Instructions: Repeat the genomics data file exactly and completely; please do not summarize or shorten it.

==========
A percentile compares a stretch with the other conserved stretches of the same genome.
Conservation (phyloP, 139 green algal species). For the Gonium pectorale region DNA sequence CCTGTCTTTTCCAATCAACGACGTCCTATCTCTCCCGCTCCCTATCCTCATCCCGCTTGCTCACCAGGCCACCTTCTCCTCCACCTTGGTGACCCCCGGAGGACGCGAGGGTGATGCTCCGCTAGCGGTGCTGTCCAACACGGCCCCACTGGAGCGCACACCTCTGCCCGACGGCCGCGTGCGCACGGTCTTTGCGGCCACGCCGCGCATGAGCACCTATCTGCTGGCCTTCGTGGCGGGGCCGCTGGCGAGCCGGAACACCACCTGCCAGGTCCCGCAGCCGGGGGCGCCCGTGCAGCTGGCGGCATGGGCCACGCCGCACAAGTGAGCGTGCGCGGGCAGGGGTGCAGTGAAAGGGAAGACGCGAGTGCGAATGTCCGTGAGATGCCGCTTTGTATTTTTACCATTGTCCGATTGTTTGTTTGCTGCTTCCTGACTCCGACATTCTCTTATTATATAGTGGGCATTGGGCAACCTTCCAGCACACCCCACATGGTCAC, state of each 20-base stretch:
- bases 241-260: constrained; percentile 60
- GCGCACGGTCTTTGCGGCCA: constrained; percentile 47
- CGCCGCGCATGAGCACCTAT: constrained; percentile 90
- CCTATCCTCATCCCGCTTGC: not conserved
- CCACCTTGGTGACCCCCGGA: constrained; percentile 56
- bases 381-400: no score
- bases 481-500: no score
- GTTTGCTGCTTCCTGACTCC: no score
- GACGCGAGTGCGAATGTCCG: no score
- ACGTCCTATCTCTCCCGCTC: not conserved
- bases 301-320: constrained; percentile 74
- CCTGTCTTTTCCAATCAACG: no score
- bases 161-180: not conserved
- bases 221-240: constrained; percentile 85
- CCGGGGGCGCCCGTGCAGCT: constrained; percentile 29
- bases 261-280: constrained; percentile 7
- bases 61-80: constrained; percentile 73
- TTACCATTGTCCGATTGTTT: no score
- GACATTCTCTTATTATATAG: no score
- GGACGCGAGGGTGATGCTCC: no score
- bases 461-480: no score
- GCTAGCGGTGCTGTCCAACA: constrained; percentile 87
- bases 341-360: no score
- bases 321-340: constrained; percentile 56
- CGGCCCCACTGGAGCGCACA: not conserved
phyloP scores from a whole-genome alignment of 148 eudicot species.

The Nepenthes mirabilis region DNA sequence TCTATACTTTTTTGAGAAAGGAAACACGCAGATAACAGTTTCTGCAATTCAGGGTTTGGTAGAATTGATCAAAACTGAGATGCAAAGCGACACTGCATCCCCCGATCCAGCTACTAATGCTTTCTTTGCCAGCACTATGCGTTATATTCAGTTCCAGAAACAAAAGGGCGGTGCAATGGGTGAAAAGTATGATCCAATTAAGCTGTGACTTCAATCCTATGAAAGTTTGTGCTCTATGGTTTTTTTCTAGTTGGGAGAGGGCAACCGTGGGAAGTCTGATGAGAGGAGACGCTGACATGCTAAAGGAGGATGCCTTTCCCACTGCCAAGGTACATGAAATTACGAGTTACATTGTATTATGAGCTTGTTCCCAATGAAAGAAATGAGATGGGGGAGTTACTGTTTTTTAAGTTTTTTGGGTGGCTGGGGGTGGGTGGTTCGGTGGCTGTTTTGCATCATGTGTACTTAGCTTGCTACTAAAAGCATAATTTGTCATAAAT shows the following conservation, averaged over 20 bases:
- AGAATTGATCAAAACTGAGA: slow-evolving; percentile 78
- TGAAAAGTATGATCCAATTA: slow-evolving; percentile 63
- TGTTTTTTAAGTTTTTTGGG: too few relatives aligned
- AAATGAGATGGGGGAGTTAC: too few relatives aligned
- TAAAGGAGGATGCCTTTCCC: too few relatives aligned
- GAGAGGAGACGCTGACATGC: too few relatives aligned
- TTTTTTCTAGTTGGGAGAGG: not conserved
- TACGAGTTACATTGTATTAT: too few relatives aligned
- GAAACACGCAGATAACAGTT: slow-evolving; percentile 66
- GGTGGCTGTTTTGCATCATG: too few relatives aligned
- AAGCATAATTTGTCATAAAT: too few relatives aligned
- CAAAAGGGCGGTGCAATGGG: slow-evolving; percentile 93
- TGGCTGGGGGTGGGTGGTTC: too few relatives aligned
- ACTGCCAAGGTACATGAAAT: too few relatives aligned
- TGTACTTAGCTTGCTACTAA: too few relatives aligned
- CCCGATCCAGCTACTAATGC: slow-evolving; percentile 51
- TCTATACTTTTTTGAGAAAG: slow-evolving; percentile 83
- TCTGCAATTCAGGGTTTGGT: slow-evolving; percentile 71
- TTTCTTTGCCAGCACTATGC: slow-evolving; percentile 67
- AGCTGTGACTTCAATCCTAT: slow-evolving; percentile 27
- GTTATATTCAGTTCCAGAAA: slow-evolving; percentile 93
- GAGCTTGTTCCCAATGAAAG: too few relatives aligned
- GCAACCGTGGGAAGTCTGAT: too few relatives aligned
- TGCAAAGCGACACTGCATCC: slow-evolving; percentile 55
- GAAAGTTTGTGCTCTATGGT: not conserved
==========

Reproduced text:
A percentile compares a stretch with the other conserved stretches of the same genome.
Conservation (phyloP, 139 green algal species). For the Gonium pectorale region DNA sequence CCTGTCTTTTCCAATCAACGACGTCCTATCTCTCCCGCTCCCTATCCTCATCCCGCTTGCTCACCAGGCCACCTTCTCCTCCACCTTGGTGACCCCCGGAGGACGCGAGGGTGATGCTCCGCTAGCGGTGCTGTCCAACACGGCCCCACTGGAGCGCACACCTCTGCCCGACGGCCGCGTGCGCACGGTCTTTGCGGCCACGCCGCGCATGAGCACCTATCTGCTGGCCTTCGTGGCGGGGCCGCTGGCGAGCCGGAACACCACCTGCCAGGTCCCGCAGCCGGGGGCGCCCGTGCAGCTGGCGGCATGGGCCACGCCGCACAAGTGAGCGTGCGCGGGCAGGGGTGCAGTGAAAGGGAAGACGCGAGTGCGAATGTCCGTGAGATGCCGCTTTGTATTTTTACCATTGTCCGATTGTTTGTTTGCTGCTTCCTGACTCCGACATTCTCTTATTATATAGTGGGCATTGGGCAACCTTCCAGCACACCCCACATGGTCAC, state of each 20-base stretch:
- bases 241-260: constrained; percentile 60
- GCGCACGGTCTTTGCGGCCA: constrained; percentile 47
- CGCCGCGCATGAGCACCTAT: constrained; percentile 90
- CCTATCCTCATCCCGCTTGC: not conserved
- CCACCTTGGTGACCCCCGGA: constrained; percentile 56
- bases 381-400: no score
- bases 481-500: no score
- GTTTGCTGCTTCCTGACTCC: no score
- GACGCGAGTGCGAATGTCCG: no score
- ACGTCCTATCTCTCCCGCTC: not conserved
- bases 301-320: constrained; percentile 74
- CCTGTCTTTTCCAATCAACG: no score
- bases 161-180: not conserved
- bases 221-240: constrained; percentile 85
- CCGGGGGCGCCCGTGCAGCT: constrained; percentile 29
- bases 261-280: constrained; percentile 7
- bases 61-80: constrained; percentile 73
- TTACCATTGTCCGATTGTTT: no score
- GACATTCTCTTATTATATAG: no score
- GGACGCGAGGGTGATGCTCC: no score
- bases 461-480: no score
- GCTAGCGGTGCTGTCCAACA: constrained; percentile 87
- bases 341-360: no score
- bases 321-340: constrained; percentile 56
- CGGCCCCACTGGAGCGCACA: not conserved
phyloP scores from a whole-genome alignment of 148 eudicot species.

The Nepenthes mirabilis region DNA sequence TCTATACTTTTTTGAGAAAGGAAACACGCAGATAACAGTTTCTGCAATTCAGGGTTTGGTAGAATTGATCAAAACTGAGATGCAAAGCGACACTGCATCCCCCGATCCAGCTACTAATGCTTTCTTTGCCAGCACTATGCGTTATATTCAGTTCCAGAAACAAAAGGGCGGTGCAATGGGTGAAAAGTATGATCCAATTAAGCTGTGACTTCAATCCTATGAAAGTTTGTGCTCTATGGTTTTTTTCTAGTTGGGAGAGGGCAACCGTGGGAAGTCTGATGAGAGGAGACGCTGACATGCTAAAGGAGGATGCCTTTCCCACTGCCAAGGTACATGAAATTACGAGTTACATTGTATTATGAGCTTGTTCCCAATGAAAGAAATGAGATGGGGGAGTTACTGTTTTTTAAGTTTTTTGGGTGGCTGGGGGTGGGTGGTTCGGTGGCTGTTTTGCATCATGTGTACTTAGCTTGCTACTAAAAGCATAATTTGTCATAAAT shows the following conservation, averaged over 20 bases:
- AGAATTGATCAAAACTGAGA: slow-evolving; percentile 78
- TGAAAAGTATGATCCAATTA: slow-evolving; percentile 63
- TGTTTTTTAAGTTTTTTGGG: too few relatives aligned
- AAATGAGATGGGGGAGTTAC: too few relatives aligned
- TAAAGGAGGATGCCTTTCCC: too few relatives aligned
- GAGAGGAGACGCTGACATGC: too few relatives aligned
- TTTTTTCTAGTTGGGAGAGG: not conserved
- TACGAGTTACATTGTATTAT: too few relatives aligned
- GAAACACGCAGATAACAGTT: slow-evolving; percentile 66
- GGTGGCTGTTTTGCATCATG: too few relatives aligned
- AAGCATAATTTGTCATAAAT: too few relatives aligned
- CAAAAGGGCGGTGCAATGGG: slow-evolving; percentile 93
- TGGCTGGGGGTGGGTGGTTC: too few relatives aligned
- ACTGCCAAGGTACATGAAAT: too few relatives aligned
- TGTACTTAGCTTGCTACTAA: too few relatives aligned
- CCCGATCCAGCTACTAATGC: slow-evolving; percentile 51
- TCTATACTTTTTTGAGAAAG: slow-evolving; percentile 83
- TCTGCAATTCAGGGTTTGGT: slow-evolving; percentile 71
- TTTCTTTGCCAGCACTATGC: slow-evolving; percentile 67
- AGCTGTGACTTCAATCCTAT: slow-evolving; percentile 27
- GTTATATTCAGTTCCAGAAA: slow-evolving; percentile 93
- GAGCTTGTTCCCAATGAAAG: too few relatives aligned
- GCAACCGTGGGAAGTCTGAT: too few relatives aligned
- TGCAAAGCGACACTGCATCC: slow-evolving; percentile 55
- GAAAGTTTGTGCTCTATGGT: not conserved